Flashy Graphic Appeal
PROMA Technologies stepped up to the podium a second time to accept the marketing award in the Nonfood Category for supplying and metallizing an 80# Holo PRISM paper that comprises Inova Microlight blister packs. Designed by Emissive Energy Corp., Warwick, RI, complementary graphics coordinate with varying product colors to accentuate the product's lighting capacity, encourage impulse purchases, and differentiate the tiny, high-tech flashlight from its mundane competition. Acting as converter and contract packager, Challenge Printing, Eden Prairie, MN, prints the HoloPRISM in four process colors plus an opaque white ink on a 40-in. sheetfed Heidelberg CD press with interstation ultraviolet curing. Judges considered the graphics well thought out and the package innovative within its category.
The re-release of the movie, E.T. by Universal Pictures, Universal City, CA, provided the occasion for Hazen Paper Co., Holyoke, MA, and Unifoil, once again, to win a technical award in the Nonfood Category for a Collector's Edition DVD case. Both AIMCAL members converted the acrylic-coated, 1-mil metallized PET (provided by both Adherent Technologies, Albuquerque, NM, and Ultra Vac, East Hartford, CT) laminated to 80# coated-one-side litho paper from MeadWestvaco, Philadelphia, PA. Designer AGI Media, Melrose Park, IL, was also the contract packager. The transparent blue-printed metallized film/paper laminate conveys an extraterrestrial appearance that delivers shelf appeal. The judges noted how the metallized PET further strengthens the durability of the collector's edition package, protecting the box scores from cracking and wearing with use.
Film Layers Defy Dirt
Bekaert Specialty Films, San Diego, CA wins a technical award in the Industrial Category for SpeedStack7, a laminate, multi-use, tear-off visor system from Racing Optics, San Clemente, CA. Comprising a laminated stack of 2-mil optical-grade Mylar from DuPont Co., Wilmington, DE, to 0.1-mil adhesive film, the visor “cover” is stacked in seven layers. Visor wearers simply peel off a dirty or scratched layer as needed to reveal a clean layer beneath to prevent loss of visibility while performing such diverse activities as dirt track racing, surgery, dental procedures, shot basting, industrial cleaning, or painting. The optical adhesive creates a laminate that displaces air and attendant reflections so visibility does not diminish as layers are stacked while eliminating wrinkling and adhesive transfer as layers are removed. A printed logo identifies the products and orients the visor tear-off system in tinted variations called SmokeStack7 and AmberStack7. Judges observed, “Maintaining film and adhesive characteristics to preserve optical characteristics is pretty incredible.”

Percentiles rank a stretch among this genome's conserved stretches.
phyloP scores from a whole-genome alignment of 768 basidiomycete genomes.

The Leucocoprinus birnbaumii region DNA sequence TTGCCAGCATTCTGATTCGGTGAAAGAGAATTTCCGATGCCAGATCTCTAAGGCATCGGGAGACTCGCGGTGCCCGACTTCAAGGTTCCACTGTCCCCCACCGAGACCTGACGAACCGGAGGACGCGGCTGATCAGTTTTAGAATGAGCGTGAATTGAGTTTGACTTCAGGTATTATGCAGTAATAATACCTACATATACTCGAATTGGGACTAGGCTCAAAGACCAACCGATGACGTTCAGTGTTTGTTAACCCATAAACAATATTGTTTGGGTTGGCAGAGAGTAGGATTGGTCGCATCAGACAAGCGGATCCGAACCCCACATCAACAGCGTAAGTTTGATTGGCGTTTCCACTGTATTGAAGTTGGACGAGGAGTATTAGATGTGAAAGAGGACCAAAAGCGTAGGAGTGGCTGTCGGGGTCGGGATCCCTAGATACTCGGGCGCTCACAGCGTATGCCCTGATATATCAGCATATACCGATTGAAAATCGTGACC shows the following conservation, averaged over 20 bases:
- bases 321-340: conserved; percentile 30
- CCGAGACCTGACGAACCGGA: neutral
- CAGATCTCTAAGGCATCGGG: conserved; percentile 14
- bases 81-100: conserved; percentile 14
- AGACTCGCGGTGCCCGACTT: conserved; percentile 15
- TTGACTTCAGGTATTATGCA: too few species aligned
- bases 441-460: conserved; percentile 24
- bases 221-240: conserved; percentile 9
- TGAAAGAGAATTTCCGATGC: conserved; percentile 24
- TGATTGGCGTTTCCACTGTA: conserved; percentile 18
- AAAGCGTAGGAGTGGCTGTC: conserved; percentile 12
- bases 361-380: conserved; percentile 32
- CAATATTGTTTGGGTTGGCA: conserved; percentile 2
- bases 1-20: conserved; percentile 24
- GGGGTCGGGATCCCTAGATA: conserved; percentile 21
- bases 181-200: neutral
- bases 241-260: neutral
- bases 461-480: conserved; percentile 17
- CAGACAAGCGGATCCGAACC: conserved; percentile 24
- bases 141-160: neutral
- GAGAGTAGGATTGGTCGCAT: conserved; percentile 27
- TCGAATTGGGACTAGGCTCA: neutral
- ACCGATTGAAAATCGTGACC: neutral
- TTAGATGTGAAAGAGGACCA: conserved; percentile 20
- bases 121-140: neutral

Safety and Functionality Are First
Reaping a technical award in the Other Category was FLEXcon Co., Spencer, MA, for its part in producing Model 992.01 WatchPAD from Care Trac, Columbus, OH. An early warning system that protects wheelchair-bound people from falls, the product consists essentially of a large capacitor that senses the weight of a seated patient and alerts the caregiver if it fluctuates when the person tries to stand or moves off balance. Inside the sealed vinyl pillow-like covering, the seat comprises 2-mil metallized silver PET/low-density polyethylene (LDPE) coating/2-in. foam/LDPE coating/2-mil metallized silver PET. This FLEXcon-developed, heavily metallized construction is both conductive and more durable than the aluminum sheet/PET it replaces. Polyester from DuPont Teijin Films, Hopewell, VA, is metallized by Rol-Vac, Dayville, CT. ER Extended Resources, Columbus, OH, assembles the pads. Judges concluded this product seemed “a huge advancement over what was available previously, which was prone to false alerts or complete failure.”
Technology Sets Industry ‘Firsts’
Technology of the Year